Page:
Skip to main content.

Remaking Health Care

This blog explores how health reform is changing the ways in which we pay for and deliver health care in the U.S. On any given week, that could mean a look at how Republican plans to repeal Obamacare could reshape the individual insurance market, how the safety net system is adapting to new financial pressures, or whether Trumpcare will affect the trend of doctors and hospitals merging into ever-larger entities. We also explore health care costs and whether Obamacare or its successor plans can live up the promise to rein them in. Throughout, we keep watch on how the goals of health reform intersect with the shaping power of markets and human behavior. Contributors include veteran health journalist Trudy Lieberman, David Lansky, executive director of the Pacific Business Group on Health, and independent health journalist Kellie SchmittRyan White, content editor of Center for Health Journalism Digital, serves as the blog's principal editor. 

Picture of Louise McCarthy
Community clinics in Los Angeles know they have to find new ways to get at the social factors that ultimately shape health if they're going to make a real difference in their patients' lives.
Picture of David Lansky
From Singapore to England, every country that has more successfully managed health care costs than the U.S. has chosen a path of self-discipline and free-market restraints.
Picture of Kellie  Schmitt
The opioid epidemic has given rise to an illicit gold rush as patient brokers and treatment centers profit off desperate addicts, funneling them to shoddy treatment centers and fraudulent “sober” homes at a profit of thousands per head.
Picture of Trudy  Lieberman
While shoppers can often find health insurance with affordable premiums, many such plans carry deductibles and out-of-pocket costs that amount to severe punishment for anyone who falls ill.
Picture of Erika Franklin Fowler
The research suggests that less advertising tied to the Affordable Care Act will lead to less informed consumers, fewer online visitors to health exchanges and lower enrollments.
Picture of John Baackes
The CEO of the largest publicly operated health plan in the U.S. makes the case for why we should stop referring to the Affordable Care Act as Obamacare.
Picture of Kellie  Schmitt
In the wake of recent reports that the 2020 Census is facing a funding shortfall, advocates worry about the consequences of undercounting vulnerable populations.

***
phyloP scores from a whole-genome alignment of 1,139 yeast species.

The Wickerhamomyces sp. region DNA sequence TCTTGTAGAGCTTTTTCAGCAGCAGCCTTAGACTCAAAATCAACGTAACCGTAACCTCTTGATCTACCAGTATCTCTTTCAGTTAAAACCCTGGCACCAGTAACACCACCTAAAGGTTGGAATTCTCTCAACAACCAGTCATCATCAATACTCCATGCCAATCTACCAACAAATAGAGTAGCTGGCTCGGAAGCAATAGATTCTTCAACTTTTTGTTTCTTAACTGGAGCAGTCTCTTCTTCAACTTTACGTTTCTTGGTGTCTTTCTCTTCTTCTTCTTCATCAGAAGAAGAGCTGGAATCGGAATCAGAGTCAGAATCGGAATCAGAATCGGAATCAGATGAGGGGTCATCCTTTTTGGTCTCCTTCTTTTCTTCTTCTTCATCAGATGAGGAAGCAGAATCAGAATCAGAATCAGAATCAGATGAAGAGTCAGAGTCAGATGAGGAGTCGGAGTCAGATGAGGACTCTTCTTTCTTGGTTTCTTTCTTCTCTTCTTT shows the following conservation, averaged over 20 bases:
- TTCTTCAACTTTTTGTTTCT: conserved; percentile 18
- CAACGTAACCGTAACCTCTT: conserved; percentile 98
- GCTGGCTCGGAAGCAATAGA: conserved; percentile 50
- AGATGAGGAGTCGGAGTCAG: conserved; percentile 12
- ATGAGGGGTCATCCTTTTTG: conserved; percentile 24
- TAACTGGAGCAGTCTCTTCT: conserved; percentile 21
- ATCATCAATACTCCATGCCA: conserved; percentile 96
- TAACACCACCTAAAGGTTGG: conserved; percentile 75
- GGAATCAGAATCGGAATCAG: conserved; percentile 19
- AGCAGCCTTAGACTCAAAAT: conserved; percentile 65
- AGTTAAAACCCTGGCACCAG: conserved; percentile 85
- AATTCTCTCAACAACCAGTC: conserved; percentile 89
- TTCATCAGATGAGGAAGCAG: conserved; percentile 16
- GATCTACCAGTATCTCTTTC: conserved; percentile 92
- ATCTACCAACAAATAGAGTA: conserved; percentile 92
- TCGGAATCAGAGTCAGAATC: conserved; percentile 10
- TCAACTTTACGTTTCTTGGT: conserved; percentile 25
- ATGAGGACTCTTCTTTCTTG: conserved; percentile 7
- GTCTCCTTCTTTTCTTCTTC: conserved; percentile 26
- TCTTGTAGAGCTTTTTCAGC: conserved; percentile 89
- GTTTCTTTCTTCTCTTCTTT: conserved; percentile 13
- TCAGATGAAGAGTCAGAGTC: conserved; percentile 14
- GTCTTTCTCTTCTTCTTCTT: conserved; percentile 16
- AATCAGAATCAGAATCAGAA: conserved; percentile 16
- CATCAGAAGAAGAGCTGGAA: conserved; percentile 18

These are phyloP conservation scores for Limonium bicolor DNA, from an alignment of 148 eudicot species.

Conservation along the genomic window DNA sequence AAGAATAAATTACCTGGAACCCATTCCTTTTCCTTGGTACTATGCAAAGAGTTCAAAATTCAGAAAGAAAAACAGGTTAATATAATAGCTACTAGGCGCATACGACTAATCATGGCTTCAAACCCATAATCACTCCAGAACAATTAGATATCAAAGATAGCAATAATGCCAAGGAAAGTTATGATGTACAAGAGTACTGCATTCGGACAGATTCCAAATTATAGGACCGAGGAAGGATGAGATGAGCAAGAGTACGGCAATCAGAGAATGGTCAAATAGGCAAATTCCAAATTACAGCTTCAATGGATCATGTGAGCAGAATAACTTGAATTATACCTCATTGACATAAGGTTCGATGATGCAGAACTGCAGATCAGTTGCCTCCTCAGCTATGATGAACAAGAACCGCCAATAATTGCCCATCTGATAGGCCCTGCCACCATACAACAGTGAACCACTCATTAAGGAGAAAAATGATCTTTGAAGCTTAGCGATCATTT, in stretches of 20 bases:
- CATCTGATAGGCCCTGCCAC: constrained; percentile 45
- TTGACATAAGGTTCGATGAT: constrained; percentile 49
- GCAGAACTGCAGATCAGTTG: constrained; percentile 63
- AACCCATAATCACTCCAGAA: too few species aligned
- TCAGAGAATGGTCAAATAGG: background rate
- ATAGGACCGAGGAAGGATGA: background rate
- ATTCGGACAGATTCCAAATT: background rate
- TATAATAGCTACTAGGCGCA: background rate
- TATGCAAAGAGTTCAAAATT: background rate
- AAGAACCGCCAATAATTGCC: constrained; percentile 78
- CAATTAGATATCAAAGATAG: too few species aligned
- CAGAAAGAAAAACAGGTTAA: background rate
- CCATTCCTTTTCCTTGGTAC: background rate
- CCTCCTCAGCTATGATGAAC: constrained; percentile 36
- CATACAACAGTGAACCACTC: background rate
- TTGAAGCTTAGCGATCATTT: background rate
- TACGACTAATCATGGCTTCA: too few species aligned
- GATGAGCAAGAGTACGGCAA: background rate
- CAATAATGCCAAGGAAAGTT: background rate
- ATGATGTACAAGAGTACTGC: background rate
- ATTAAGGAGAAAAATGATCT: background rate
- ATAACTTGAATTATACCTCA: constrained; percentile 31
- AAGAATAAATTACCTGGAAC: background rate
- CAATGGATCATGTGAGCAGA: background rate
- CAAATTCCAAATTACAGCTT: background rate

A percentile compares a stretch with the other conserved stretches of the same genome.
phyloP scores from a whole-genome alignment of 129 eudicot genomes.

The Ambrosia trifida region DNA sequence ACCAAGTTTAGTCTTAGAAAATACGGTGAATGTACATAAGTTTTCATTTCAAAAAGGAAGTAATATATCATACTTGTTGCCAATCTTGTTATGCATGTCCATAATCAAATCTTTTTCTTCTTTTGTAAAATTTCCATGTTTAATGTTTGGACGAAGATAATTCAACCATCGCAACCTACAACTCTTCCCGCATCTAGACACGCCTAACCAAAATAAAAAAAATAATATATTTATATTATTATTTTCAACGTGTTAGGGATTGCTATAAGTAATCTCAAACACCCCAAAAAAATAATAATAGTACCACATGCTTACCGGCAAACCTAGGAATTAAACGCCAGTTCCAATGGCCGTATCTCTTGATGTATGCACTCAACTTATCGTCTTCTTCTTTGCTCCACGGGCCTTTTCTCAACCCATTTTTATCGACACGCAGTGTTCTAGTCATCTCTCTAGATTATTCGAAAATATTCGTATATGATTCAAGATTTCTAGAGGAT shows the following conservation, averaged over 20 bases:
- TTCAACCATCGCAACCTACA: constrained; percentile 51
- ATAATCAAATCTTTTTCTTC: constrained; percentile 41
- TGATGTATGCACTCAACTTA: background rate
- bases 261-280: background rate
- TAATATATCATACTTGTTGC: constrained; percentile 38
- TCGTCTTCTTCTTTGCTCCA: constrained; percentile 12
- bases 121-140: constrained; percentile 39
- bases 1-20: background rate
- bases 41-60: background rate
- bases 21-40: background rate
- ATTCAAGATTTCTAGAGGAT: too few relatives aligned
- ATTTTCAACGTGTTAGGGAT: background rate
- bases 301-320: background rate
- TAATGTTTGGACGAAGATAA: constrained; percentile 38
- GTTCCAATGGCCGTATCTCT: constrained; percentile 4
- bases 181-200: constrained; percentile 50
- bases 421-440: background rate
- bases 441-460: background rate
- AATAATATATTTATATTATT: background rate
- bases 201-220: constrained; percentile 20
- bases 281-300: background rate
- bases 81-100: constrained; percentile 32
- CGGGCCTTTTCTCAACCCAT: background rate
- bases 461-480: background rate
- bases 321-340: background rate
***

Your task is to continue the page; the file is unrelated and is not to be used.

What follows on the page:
Picture of David Lansky
The U.S. spends more than any other country for health care. And economic ideals that should push costs down aren't actually working in our country's system.
Picture of Trudy  Lieberman
The nursing home industry is a powerful force that pushes back against the great work reporters have done in exposing elder abuse. Plus, we as a country are not very interested in old people except as a part of a commercial transaction.
Picture of Louise McCarthy
Since the passage of the Affordable Care Act (ACA), community clinics have played an important role providing care for newly insured Americans. Funding for programs that enable community clinics to meet patient's needs will expire on September 30th, if Congress doesn’t act.

Pages

Announcements

In this webinar, two of the country’s leading health care policy reporters will give fellow reporters a behind-the-scenes look at how they track news developments, ferret out original stories and stay on top of their beat every day. Sign up here!

Want to improve your data journalism skills?  Apply now for the 2018 Data Fellowship -- four all-expenses-paid days of training on data acquisition, analysis and visualization, plus a $2,000-$4,000  reporting grant and six months of expert mentoring.  Dates:  October 17-20. Deadline: August 27 for California journalists, Sept. 7 for journalists from other states

CONNECT WITH THE COMMUNITY

Member Activities

Lauren Whaley has shared a blog post

Read it.

Judith Solomon has shared a blog post

Read it.

Sarah Smith commented on a post

Join the conversation.

Martha Rosenberg has shared a blog post

Read it.

Anna Romano has shared a blog post

Read it.
More Member Activities

Follow Us

Facebook


Twitter

CHJ Icon
ReportingHealth